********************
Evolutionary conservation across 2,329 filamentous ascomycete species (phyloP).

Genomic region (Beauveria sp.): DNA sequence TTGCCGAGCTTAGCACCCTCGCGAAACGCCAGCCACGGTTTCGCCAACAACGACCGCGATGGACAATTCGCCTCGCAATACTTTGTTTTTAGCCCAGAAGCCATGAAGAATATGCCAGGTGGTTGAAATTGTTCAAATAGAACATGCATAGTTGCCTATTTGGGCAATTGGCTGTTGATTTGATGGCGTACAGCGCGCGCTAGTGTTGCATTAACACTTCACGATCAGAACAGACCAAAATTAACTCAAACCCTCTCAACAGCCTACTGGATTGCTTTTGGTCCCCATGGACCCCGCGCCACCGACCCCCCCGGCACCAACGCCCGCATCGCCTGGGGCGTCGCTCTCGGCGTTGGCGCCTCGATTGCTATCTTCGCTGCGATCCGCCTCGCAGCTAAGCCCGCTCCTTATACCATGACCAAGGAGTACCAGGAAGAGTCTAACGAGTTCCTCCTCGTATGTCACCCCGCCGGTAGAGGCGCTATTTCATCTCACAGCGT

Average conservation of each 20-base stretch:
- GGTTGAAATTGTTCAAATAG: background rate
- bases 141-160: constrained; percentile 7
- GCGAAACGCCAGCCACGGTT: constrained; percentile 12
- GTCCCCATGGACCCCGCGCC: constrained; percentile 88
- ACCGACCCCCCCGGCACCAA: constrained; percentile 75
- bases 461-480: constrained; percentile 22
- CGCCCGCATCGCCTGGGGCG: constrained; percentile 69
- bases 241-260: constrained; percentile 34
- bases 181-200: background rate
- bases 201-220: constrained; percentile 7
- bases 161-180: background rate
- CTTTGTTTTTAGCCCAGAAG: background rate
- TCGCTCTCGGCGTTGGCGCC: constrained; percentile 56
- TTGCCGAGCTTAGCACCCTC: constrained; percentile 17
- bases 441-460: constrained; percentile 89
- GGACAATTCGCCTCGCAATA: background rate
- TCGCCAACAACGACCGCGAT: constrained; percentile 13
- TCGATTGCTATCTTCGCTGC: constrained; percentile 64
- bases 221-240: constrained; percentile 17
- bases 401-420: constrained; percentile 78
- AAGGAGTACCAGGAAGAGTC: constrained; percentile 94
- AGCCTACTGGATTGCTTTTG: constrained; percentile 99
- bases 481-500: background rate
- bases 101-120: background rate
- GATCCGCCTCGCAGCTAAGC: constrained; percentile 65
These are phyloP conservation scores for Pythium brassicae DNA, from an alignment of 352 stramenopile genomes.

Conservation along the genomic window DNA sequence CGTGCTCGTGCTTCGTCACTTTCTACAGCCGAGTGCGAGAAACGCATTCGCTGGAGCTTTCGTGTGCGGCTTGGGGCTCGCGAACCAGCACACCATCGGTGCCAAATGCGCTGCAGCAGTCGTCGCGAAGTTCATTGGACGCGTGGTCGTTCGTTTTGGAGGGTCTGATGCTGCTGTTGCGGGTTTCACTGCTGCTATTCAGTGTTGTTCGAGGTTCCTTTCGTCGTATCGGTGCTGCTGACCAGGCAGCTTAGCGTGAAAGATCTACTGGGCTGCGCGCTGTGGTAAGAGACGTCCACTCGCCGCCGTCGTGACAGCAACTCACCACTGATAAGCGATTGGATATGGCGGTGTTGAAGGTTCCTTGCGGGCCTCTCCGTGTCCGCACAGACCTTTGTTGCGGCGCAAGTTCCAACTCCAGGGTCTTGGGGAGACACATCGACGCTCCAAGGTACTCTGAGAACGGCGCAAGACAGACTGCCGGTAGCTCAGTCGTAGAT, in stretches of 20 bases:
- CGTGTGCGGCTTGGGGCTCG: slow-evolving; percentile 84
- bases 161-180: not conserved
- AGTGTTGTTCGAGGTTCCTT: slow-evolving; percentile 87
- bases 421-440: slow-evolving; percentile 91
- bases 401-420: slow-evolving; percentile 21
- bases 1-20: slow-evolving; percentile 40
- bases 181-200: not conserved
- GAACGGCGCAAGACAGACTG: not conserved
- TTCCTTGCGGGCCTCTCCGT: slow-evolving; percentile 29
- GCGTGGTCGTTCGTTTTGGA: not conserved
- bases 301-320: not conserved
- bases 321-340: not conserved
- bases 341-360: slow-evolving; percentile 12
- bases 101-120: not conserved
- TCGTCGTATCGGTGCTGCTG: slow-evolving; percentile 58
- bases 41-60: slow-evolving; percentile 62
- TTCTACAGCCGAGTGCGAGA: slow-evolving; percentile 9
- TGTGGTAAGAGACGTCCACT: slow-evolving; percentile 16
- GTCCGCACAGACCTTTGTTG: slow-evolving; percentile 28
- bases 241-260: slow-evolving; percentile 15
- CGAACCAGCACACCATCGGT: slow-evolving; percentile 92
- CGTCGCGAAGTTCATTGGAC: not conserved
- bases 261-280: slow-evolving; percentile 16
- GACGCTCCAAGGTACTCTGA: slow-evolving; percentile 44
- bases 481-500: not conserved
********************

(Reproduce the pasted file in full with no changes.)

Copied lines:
Evolutionary conservation across 2,329 filamentous ascomycete species (phyloP).

Genomic region (Beauveria sp.): DNA sequence TTGCCGAGCTTAGCACCCTCGCGAAACGCCAGCCACGGTTTCGCCAACAACGACCGCGATGGACAATTCGCCTCGCAATACTTTGTTTTTAGCCCAGAAGCCATGAAGAATATGCCAGGTGGTTGAAATTGTTCAAATAGAACATGCATAGTTGCCTATTTGGGCAATTGGCTGTTGATTTGATGGCGTACAGCGCGCGCTAGTGTTGCATTAACACTTCACGATCAGAACAGACCAAAATTAACTCAAACCCTCTCAACAGCCTACTGGATTGCTTTTGGTCCCCATGGACCCCGCGCCACCGACCCCCCCGGCACCAACGCCCGCATCGCCTGGGGCGTCGCTCTCGGCGTTGGCGCCTCGATTGCTATCTTCGCTGCGATCCGCCTCGCAGCTAAGCCCGCTCCTTATACCATGACCAAGGAGTACCAGGAAGAGTCTAACGAGTTCCTCCTCGTATGTCACCCCGCCGGTAGAGGCGCTATTTCATCTCACAGCGT

Average conservation of each 20-base stretch:
- GGTTGAAATTGTTCAAATAG: background rate
- bases 141-160: constrained; percentile 7
- GCGAAACGCCAGCCACGGTT: constrained; percentile 12
- GTCCCCATGGACCCCGCGCC: constrained; percentile 88
- ACCGACCCCCCCGGCACCAA: constrained; percentile 75
- bases 461-480: constrained; percentile 22
- CGCCCGCATCGCCTGGGGCG: constrained; percentile 69
- bases 241-260: constrained; percentile 34
- bases 181-200: background rate
- bases 201-220: constrained; percentile 7
- bases 161-180: background rate
- CTTTGTTTTTAGCCCAGAAG: background rate
- TCGCTCTCGGCGTTGGCGCC: constrained; percentile 56
- TTGCCGAGCTTAGCACCCTC: constrained; percentile 17
- bases 441-460: constrained; percentile 89
- GGACAATTCGCCTCGCAATA: background rate
- TCGCCAACAACGACCGCGAT: constrained; percentile 13
- TCGATTGCTATCTTCGCTGC: constrained; percentile 64
- bases 221-240: constrained; percentile 17
- bases 401-420: constrained; percentile 78
- AAGGAGTACCAGGAAGAGTC: constrained; percentile 94
- AGCCTACTGGATTGCTTTTG: constrained; percentile 99
- bases 481-500: background rate
- bases 101-120: background rate
- GATCCGCCTCGCAGCTAAGC: constrained; percentile 65
These are phyloP conservation scores for Pythium brassicae DNA, from an alignment of 352 stramenopile genomes.

Conservation along the genomic window DNA sequence CGTGCTCGTGCTTCGTCACTTTCTACAGCCGAGTGCGAGAAACGCATTCGCTGGAGCTTTCGTGTGCGGCTTGGGGCTCGCGAACCAGCACACCATCGGTGCCAAATGCGCTGCAGCAGTCGTCGCGAAGTTCATTGGACGCGTGGTCGTTCGTTTTGGAGGGTCTGATGCTGCTGTTGCGGGTTTCACTGCTGCTATTCAGTGTTGTTCGAGGTTCCTTTCGTCGTATCGGTGCTGCTGACCAGGCAGCTTAGCGTGAAAGATCTACTGGGCTGCGCGCTGTGGTAAGAGACGTCCACTCGCCGCCGTCGTGACAGCAACTCACCACTGATAAGCGATTGGATATGGCGGTGTTGAAGGTTCCTTGCGGGCCTCTCCGTGTCCGCACAGACCTTTGTTGCGGCGCAAGTTCCAACTCCAGGGTCTTGGGGAGACACATCGACGCTCCAAGGTACTCTGAGAACGGCGCAAGACAGACTGCCGGTAGCTCAGTCGTAGAT, in stretches of 20 bases:
- CGTGTGCGGCTTGGGGCTCG: slow-evolving; percentile 84
- bases 161-180: not conserved
- AGTGTTGTTCGAGGTTCCTT: slow-evolving; percentile 87
- bases 421-440: slow-evolving; percentile 91
- bases 401-420: slow-evolving; percentile 21
- bases 1-20: slow-evolving; percentile 40
- bases 181-200: not conserved
- GAACGGCGCAAGACAGACTG: not conserved
- TTCCTTGCGGGCCTCTCCGT: slow-evolving; percentile 29
- GCGTGGTCGTTCGTTTTGGA: not conserved
- bases 301-320: not conserved
- bases 321-340: not conserved
- bases 341-360: slow-evolving; percentile 12
- bases 101-120: not conserved
- TCGTCGTATCGGTGCTGCTG: slow-evolving; percentile 58
- bases 41-60: slow-evolving; percentile 62
- TTCTACAGCCGAGTGCGAGA: slow-evolving; percentile 9
- TGTGGTAAGAGACGTCCACT: slow-evolving; percentile 16
- GTCCGCACAGACCTTTGTTG: slow-evolving; percentile 28
- bases 241-260: slow-evolving; percentile 15
- CGAACCAGCACACCATCGGT: slow-evolving; percentile 92
- CGTCGCGAAGTTCATTGGAC: not conserved
- bases 261-280: slow-evolving; percentile 16
- GACGCTCCAAGGTACTCTGA: slow-evolving; percentile 44
- bases 481-500: not conserved